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3 myths about predictive analytics in Education: exposed

Common misconceptions about predictive analytics in the education sector

Examples of predictive analytics are everywhere, and the education sector is no exception. The approach uses historical student data to create models that help forecast future problems or opportunities. Educational institutions are using existing student data to gain insights on current or future student performance.

There are, however, fears and misunderstanding surrounding the concept of predictive analytics. This blog examines and exposes three common myths about predictive analytics and big data within the education sector:

Myth #1: An analytics model will solve ALL your problems

No, it won’t.                                                                                                                                        

A data analytics model still needs you to advise on the data that you are already collecting. However, a model will provide a pathway to open up your data and identify opportunities so you can foresee what’s likely to happen.

It’s vital to do the intervention quickly and know the difference between causation (the human element) and correlation (the machine’s input). Ultimately, one doesn’t cause the other because there is no mathematical way of defining the former, only the latter.

For example, think about students who regularly go to their school, college or university library. Does that indicate that they’re likely to stay in college? Perhaps. But what that doesn’t mean is you should make a rule that demands every single student has to go to the library – because you won’t get the same outcome.

Machine learning is a helper to you, not the other way around. With any automation, it should allow you to make clear choices quickly but still enable you – the decision-maker – to focus on the trickier, more humanistic elements.

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Myth #2: AI can instantly automate your lives – and replace you!

We have all heard this one before. But don’t worry, you are safe!

Machines will not take your jobs. If anything, they should enhance your roles. That is because savvy tools are there to provide insights that are not emotionally driven. They are using mathematics to drill down the data and are in fact taking away the more laborious, mundane tasks so you can prioritise on what matters that automation cannot naturally solve. You should trust the machines and work collaboratively. Machine learning must engage operators so that they understand the decisions it is making, and therefore act swiftly.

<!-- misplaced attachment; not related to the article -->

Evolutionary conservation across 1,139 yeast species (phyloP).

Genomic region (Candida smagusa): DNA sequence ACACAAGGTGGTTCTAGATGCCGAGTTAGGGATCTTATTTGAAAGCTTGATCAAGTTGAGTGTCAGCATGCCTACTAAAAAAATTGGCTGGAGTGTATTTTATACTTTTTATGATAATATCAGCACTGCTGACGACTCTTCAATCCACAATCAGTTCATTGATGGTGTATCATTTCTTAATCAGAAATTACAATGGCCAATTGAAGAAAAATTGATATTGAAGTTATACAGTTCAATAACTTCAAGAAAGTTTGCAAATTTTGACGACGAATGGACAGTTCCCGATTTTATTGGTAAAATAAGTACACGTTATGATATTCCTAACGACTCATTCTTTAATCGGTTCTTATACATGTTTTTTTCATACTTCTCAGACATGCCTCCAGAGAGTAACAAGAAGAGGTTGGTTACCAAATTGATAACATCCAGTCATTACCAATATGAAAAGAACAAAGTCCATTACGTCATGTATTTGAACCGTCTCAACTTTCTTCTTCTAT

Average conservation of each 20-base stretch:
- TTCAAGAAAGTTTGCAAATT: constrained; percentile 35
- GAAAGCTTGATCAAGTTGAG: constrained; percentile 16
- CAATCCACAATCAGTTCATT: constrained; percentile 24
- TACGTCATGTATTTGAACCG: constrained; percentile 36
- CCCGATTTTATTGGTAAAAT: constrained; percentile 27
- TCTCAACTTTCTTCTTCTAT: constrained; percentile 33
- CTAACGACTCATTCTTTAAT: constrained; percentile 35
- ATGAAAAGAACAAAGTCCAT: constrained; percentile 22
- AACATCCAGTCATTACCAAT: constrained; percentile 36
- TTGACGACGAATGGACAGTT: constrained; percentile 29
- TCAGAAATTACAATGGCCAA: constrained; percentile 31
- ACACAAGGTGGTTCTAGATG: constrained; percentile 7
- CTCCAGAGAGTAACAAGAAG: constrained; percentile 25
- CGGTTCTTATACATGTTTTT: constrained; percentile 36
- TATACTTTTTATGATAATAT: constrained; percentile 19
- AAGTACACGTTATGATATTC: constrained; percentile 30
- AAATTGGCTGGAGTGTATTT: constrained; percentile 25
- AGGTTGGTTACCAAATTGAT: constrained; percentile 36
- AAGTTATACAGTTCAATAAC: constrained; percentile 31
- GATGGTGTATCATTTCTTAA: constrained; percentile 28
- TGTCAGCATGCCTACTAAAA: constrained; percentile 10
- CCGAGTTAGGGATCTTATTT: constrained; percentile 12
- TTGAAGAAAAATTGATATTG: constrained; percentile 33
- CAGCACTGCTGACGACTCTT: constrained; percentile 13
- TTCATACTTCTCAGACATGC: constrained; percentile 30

Think of ‘Hawk-Eye’ technology in tennis. It’s used to limit emotive moments, shutting down any questionable decisions with critical evidence to back up the umpire’s call. Every single person watching can see exactly how the decision has been made by the machine too, which introduces a greater level of fairness and trust that wasn’t there before. Line judges provide the human element, but it’s the machine that augments their decisions.

Ultimately, you are a vital element for the success of your analytics model because you’re the observer who knows when you need to intervene – and when not to

Myth #3: Your data needs to be perfect.

No, it does not.

Data will never be perfect. Instead, adjust your thinking by taking what you have at the moment, looking at it and deciding where to apply your focus so that you can gather more quality detail in future. Your analytics model should be able to extract information very quickly. Yes, it might tell you that your insight isn’t good enough, but equally, it could provide you with intelligence that you didn’t previously know.

Data is critical across all industries. For example, if you work in a college, it can help you analyse student retention and welfare to predict which individuals will most likely drop out. If you’re part of local government, it can reduce public sector housing costs via predictive maintenance regimes. Perhaps it can be plugged in to assist in how a marketing department projects customers at risk of leaving – and therefore drives the organisation to automate incentive schemes which encourage them to stay? Alternatively, healthcare specialists can forecast patients most likely to miss their appointment – and intervene while time is on their side.

Starting your analytics and AI journey sooner rather than later can help you understand what data you need and how to evolve it to make these all-important business decisions swifter and smarter.

How to prepare for the future of predictive analytics in education

To help you think more about predictive analytics, we have put together a comprehensive guide outlining the benefits and practical applications in education.

Guide to Predictive Analytics